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Democrats' tough choice: shut down government or swallow GOP's bills

GOP-led House has approved a payroll tax cut for workers in 2012 and is poised to vote on an omnibus spending bill for this fiscal year. Democrats want changes to both, but they appear to have lost much leverage. 

Following the Democrats' weekly strategy session, Senate Majority Leader Harry Reid of Nev., pauses during a news conference on Capitol Hill in Washington, Tuesday, Dec. 13.

J. Scott Applewhite/AP

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As Washington braces for a possible government shutdown, House Republicans are racing toward a Friday vote on a $1 trillion omnibus spending bill. But make no mistake: This is political hardball, fast and furious.

 The 1,219-page bill, if also approved by the Senate and signed by President Obama, would avert a government shutdown after Friday, when a stop-gap measure for fiscal year 2012 spending, which began Oct. 1, runs out.

The snap vote also gives House Republicans a way out of town, leaving a gridlocked Senate and a president facing reelection in 11 months to accept this spending bill – and its controversial policy riders – or to shut out the lights.

 Winning a spending vote on Friday would also give House Republicans more leverage in negotiations with the Senate over extending a payroll tax cut that would benefit 160 million workers. The GOP-led House on Tuesday passed a bill that Senate majority leader Harry Reid (D) has declared “dead on arrival” in the Senate – and that Mr. Obama has already pledged to veto. Democrats don't like how the bill would pay for extending the payroll tax cut through 2012, nor an oil pipeline project attached to the legislation.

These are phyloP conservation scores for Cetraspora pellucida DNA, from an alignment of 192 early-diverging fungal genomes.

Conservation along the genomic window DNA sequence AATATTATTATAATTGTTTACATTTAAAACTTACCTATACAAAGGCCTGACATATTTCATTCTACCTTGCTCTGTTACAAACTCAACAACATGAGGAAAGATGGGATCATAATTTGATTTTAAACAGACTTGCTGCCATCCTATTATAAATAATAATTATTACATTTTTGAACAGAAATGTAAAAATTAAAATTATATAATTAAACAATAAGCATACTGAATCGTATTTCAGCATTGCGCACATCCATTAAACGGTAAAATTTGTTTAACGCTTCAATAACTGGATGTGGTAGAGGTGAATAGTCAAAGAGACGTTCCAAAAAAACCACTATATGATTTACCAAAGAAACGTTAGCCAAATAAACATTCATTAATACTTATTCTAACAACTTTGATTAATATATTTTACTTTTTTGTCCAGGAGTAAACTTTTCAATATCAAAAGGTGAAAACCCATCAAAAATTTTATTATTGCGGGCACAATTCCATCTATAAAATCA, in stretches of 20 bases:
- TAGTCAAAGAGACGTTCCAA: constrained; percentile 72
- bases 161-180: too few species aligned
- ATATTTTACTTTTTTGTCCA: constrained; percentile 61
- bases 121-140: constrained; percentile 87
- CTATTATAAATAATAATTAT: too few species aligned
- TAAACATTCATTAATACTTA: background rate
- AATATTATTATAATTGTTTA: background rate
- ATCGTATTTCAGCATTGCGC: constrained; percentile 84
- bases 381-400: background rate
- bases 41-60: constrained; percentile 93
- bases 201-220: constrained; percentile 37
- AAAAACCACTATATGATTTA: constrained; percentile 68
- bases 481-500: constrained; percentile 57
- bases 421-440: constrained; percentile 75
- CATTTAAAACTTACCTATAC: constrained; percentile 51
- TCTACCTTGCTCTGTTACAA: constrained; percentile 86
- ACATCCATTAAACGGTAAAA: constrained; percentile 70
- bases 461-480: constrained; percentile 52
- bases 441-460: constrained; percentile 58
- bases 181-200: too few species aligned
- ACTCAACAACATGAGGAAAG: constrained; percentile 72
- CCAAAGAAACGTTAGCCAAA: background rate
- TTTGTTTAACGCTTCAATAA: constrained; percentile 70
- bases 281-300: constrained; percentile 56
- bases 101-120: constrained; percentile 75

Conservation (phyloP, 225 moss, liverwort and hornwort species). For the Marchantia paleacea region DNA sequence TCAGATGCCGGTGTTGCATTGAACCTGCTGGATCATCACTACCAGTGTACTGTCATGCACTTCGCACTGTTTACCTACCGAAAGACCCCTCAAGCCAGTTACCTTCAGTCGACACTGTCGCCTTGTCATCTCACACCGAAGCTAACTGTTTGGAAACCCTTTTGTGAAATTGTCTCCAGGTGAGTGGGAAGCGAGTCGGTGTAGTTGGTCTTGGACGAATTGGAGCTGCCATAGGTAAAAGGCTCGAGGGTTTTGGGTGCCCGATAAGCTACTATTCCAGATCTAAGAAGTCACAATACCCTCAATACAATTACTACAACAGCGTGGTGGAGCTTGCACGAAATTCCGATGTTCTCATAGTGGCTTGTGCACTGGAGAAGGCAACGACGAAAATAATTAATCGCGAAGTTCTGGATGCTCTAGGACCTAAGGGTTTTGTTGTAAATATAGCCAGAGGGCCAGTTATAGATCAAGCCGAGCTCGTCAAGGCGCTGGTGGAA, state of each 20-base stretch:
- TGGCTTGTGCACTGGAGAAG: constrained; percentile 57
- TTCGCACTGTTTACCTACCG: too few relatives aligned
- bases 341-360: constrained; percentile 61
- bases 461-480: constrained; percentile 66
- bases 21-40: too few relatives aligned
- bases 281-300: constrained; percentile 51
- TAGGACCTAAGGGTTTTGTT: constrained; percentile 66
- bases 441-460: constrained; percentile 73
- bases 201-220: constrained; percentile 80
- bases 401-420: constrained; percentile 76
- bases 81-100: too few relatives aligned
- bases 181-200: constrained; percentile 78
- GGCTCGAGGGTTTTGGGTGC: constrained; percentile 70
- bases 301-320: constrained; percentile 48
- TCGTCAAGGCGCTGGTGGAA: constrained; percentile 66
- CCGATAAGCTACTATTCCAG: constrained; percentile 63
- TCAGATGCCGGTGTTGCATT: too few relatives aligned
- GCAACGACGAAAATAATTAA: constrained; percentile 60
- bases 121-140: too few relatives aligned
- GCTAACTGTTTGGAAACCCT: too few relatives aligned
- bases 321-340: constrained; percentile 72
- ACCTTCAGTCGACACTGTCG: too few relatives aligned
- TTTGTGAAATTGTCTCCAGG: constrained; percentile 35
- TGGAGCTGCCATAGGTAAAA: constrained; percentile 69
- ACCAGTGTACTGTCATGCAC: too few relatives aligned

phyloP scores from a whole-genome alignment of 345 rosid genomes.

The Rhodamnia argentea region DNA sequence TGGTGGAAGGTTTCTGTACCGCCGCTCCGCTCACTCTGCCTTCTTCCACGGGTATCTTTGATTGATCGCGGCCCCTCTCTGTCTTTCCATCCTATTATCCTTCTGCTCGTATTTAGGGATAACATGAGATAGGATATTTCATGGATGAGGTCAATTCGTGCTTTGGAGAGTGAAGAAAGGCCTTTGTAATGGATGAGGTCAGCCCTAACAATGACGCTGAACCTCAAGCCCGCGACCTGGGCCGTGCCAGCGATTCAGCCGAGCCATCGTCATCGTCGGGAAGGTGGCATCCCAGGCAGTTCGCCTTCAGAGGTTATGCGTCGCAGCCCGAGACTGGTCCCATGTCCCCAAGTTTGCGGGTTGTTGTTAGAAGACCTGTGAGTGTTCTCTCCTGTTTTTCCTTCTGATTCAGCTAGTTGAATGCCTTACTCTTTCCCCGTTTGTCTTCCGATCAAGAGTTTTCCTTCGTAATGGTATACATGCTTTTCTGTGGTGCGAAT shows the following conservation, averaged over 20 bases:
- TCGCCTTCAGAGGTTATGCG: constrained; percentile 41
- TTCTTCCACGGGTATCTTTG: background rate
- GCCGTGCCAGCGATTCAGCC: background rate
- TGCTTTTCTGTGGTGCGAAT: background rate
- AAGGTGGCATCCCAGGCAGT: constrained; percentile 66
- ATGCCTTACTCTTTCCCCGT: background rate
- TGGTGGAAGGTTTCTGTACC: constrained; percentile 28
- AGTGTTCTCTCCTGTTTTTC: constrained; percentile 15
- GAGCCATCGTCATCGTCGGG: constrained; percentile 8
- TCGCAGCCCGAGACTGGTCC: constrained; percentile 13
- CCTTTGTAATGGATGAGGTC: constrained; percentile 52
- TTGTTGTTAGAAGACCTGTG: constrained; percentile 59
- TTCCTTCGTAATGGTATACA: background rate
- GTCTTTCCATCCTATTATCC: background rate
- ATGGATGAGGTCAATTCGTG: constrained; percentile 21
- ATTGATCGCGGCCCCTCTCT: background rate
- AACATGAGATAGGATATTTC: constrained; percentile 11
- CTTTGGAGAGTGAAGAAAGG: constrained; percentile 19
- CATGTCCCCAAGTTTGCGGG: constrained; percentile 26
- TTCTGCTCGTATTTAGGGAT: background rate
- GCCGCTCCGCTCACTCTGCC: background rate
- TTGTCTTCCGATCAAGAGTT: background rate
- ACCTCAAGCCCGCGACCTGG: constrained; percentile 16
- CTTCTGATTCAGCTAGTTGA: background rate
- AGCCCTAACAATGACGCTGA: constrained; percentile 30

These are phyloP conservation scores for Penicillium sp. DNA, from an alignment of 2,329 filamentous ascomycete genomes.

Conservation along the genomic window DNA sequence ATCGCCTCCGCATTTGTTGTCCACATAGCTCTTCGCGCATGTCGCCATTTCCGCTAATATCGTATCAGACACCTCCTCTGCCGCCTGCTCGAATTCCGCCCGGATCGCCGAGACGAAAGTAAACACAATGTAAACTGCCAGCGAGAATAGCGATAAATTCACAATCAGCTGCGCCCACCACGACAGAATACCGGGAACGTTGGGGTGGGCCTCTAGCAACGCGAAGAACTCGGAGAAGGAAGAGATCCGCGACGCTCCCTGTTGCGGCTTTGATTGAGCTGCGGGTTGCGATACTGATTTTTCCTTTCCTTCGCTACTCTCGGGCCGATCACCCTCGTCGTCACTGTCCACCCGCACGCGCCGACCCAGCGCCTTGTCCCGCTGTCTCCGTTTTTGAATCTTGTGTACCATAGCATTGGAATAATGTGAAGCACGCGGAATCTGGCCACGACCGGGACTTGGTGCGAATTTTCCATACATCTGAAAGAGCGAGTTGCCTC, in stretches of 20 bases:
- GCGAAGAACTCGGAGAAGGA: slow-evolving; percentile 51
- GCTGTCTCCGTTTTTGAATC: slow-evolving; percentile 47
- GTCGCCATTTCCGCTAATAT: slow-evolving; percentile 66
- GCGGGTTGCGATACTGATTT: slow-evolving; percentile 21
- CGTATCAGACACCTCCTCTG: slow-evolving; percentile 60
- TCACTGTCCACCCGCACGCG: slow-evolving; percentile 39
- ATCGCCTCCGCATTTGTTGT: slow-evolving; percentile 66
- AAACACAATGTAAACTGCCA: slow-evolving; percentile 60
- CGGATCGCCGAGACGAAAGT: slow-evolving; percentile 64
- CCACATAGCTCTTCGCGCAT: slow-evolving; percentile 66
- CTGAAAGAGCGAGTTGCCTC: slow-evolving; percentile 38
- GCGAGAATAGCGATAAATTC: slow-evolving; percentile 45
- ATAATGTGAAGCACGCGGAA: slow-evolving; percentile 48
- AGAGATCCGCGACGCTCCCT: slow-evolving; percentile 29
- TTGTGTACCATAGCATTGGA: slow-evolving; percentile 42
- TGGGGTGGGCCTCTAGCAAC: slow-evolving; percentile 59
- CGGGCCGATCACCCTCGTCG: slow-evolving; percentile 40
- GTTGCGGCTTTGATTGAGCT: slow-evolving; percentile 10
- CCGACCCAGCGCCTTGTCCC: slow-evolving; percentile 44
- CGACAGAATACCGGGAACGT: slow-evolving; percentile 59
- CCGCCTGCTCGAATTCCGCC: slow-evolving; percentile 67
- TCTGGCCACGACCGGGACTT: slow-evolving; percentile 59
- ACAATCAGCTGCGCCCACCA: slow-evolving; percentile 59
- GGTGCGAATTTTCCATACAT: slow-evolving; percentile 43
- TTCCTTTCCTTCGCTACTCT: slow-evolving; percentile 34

Here's the advantage to the GOP strategy: Once House members leave Washington for recess, and hence are not available for future votes, the heat is on the Senate to accept the House version of the fiscal 2012 omnibus spending bill. A darkened House also leaves the Senate with no option for extending the Social Security payroll tax cuts but to approve the House-passed version, which blocks key environmental regulations, forces an early decision on an oil pipeline that the White House had put off, and avoids raising taxes on the highest-income Americans.


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